Bank State Branch

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A Bank State Branch (often referred to as "BSB") is the name used in Australia for a bank code, which is a branch identifier. The BSB is normally used in association with the bank account number. The structure of the BSB + account number does not permit for account numbers to be transferable between banks. While similar in structure, the New Zealand and Australian systems are only used in domestic transactions and are incompatible with each other. For international transfers, a SWIFT identifier is used in addition to the BSB and bank account number.

The use of the BSB identifier was introduced in the early 1970s with the introduction of MICR on cheques to automate the process of data capture by the banks as well as for mechanical sorting and bundling of the physical cheques for forwarding to the payer bank branch for final cheque clearance. This followed the introduction in the United Kingdom in the 1960s of a comparable system (there called a sort code). Since then, the use of BSBs has been extended to electronic transactions, but not in payment card numbering.

In Australia, the Australian Payments Clearing Association (APCA) is the regulatory body of cheque clearances and of the BSB codes in Australia. The BSB code consists of six numerals, the first two or three of which is a bank identifier. APCA assigns the bank code to a financial institution and the financial institution allocates the other digits to its branches, in line with guidelines set by APCA. Some financial institutions have more than one bank identifier, arising from mergers or consolidating by banks of their trading and savings banks operations. As of March 2012, almost 14,300 unique BSB code values were in use.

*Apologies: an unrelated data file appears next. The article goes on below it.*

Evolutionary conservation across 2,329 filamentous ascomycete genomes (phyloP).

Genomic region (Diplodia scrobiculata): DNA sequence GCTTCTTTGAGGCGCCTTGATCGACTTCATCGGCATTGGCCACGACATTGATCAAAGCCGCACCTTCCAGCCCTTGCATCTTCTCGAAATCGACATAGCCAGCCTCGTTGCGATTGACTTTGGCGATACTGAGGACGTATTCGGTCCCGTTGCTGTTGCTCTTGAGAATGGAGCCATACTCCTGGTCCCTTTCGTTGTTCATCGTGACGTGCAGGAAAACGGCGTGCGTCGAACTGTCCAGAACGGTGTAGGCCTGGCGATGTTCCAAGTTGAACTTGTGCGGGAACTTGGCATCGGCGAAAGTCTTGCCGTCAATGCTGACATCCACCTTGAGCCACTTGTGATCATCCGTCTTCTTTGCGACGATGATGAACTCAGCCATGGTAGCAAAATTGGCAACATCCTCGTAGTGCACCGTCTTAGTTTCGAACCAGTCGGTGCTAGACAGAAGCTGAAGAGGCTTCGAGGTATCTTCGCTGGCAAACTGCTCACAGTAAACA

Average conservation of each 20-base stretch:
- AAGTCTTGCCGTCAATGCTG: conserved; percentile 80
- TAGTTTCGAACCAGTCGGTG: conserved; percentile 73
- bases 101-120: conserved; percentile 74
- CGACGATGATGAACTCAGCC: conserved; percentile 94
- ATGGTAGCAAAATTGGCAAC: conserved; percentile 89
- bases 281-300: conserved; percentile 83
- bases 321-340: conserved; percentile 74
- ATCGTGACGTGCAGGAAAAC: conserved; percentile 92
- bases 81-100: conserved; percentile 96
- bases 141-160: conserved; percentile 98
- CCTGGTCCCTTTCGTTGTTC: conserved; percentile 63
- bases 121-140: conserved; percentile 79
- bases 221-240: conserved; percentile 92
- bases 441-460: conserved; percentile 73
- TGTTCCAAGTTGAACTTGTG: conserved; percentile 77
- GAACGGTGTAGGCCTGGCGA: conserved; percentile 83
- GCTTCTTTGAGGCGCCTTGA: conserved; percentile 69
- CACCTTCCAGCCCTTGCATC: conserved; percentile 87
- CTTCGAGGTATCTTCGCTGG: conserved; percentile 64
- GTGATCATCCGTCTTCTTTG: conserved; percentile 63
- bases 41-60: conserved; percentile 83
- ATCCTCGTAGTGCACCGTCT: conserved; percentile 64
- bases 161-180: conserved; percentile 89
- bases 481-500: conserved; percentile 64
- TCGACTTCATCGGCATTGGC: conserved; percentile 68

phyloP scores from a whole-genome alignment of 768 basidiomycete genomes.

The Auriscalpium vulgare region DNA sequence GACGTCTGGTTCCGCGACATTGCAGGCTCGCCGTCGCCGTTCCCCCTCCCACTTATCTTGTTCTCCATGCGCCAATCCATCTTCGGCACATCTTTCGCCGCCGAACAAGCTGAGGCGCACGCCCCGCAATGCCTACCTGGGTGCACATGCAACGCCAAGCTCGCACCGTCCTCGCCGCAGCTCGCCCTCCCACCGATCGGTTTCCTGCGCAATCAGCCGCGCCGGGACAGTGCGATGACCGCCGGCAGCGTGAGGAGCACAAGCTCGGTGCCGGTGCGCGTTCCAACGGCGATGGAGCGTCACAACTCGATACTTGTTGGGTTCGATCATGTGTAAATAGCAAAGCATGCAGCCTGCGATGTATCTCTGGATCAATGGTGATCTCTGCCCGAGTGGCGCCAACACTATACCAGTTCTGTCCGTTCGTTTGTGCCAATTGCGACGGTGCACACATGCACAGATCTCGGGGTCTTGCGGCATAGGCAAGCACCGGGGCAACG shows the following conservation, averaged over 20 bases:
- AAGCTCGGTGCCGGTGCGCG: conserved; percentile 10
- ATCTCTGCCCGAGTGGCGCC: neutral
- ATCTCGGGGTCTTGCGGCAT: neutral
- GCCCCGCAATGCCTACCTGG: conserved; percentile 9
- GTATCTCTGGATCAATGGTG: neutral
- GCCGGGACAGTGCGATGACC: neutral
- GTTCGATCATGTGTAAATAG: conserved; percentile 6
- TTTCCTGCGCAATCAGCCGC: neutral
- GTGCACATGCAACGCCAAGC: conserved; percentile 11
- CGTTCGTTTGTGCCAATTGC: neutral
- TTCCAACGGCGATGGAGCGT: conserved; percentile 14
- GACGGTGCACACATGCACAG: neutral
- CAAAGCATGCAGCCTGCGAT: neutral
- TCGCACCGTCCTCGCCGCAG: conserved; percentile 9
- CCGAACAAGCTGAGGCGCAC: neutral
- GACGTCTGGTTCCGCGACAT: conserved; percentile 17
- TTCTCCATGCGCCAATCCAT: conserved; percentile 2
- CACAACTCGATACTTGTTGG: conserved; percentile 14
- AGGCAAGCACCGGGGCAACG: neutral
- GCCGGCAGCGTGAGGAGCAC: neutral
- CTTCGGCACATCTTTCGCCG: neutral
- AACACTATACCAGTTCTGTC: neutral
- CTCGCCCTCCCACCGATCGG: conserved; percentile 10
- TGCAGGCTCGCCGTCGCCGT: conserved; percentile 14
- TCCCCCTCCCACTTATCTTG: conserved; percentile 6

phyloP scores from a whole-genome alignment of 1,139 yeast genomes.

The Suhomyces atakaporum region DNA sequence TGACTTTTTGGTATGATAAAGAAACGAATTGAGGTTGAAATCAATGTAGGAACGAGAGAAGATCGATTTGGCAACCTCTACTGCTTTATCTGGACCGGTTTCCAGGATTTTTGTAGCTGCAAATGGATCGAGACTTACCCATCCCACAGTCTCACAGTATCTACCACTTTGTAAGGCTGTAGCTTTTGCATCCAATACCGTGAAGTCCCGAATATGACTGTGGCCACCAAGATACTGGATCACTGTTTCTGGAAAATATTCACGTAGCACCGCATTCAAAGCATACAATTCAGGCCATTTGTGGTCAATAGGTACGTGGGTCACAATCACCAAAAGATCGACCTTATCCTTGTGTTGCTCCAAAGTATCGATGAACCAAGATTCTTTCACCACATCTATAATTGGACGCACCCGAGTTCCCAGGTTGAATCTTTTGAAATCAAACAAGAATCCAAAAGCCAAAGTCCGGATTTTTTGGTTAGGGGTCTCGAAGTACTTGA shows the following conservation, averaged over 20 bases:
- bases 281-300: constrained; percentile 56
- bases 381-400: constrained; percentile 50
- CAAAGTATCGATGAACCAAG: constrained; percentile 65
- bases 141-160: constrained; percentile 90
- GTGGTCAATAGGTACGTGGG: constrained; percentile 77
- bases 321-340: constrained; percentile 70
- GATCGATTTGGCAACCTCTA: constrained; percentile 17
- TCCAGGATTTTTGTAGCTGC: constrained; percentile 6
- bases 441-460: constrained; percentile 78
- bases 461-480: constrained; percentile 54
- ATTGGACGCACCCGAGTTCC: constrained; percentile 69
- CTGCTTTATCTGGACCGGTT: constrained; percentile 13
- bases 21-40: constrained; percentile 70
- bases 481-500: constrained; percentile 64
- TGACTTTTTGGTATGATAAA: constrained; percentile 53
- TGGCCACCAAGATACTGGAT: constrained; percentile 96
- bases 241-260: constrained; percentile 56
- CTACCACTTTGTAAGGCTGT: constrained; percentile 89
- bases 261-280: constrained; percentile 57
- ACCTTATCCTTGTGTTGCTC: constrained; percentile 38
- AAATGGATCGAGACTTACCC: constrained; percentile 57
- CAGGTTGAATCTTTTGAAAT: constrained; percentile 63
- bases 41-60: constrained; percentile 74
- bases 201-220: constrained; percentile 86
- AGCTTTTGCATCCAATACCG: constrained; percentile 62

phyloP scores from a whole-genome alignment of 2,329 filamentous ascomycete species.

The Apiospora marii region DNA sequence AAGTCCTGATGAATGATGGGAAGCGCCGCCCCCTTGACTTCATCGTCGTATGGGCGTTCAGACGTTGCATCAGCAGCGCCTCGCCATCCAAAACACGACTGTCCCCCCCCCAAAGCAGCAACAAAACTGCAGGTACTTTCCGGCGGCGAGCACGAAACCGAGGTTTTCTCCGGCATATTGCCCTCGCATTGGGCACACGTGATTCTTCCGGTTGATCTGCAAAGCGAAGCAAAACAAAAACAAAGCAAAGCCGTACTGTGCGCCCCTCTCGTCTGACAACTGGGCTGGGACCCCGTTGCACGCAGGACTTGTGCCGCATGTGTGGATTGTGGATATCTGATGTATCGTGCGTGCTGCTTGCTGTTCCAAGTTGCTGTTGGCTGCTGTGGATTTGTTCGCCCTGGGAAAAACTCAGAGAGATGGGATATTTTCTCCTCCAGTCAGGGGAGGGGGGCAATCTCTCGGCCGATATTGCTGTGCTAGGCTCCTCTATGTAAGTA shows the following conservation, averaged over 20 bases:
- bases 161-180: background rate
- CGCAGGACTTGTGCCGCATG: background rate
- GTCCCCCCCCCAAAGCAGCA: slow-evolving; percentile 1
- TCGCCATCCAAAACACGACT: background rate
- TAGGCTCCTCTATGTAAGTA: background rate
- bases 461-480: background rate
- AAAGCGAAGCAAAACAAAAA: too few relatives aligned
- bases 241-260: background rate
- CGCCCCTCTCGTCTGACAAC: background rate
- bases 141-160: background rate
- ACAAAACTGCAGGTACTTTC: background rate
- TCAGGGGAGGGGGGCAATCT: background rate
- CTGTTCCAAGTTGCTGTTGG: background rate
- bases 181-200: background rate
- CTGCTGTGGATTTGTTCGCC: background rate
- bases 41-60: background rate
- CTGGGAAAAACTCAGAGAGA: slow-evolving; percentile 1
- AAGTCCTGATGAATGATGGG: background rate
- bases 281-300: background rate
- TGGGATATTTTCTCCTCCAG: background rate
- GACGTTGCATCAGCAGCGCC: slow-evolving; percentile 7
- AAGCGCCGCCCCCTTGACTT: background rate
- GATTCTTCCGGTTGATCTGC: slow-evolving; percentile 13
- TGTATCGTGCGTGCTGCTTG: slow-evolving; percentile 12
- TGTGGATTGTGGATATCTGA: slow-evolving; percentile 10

Usage[edit]

In Australia, BSB codes are allocated by the Australian Payments Clearing Association (APCA). BSB codes are used in a number of payment systems in Australia:

Paper transactions[edit]

Cheques are the least used form of non-cash payment in Australia,[1] but the most by value. Financial institutions are required to include BSB and bank account numbers on cheques, at the bottom of the cheque in MICR form, which identify the specific bank account number to be debited. BSB codes are also used on deposit and other vouchers. Paper transactions are processed under the Australian Paper Clearing System (APCS) (also known as CS1) drawn up by APCA. Account instructions which do not have a BSB code must be processed manually.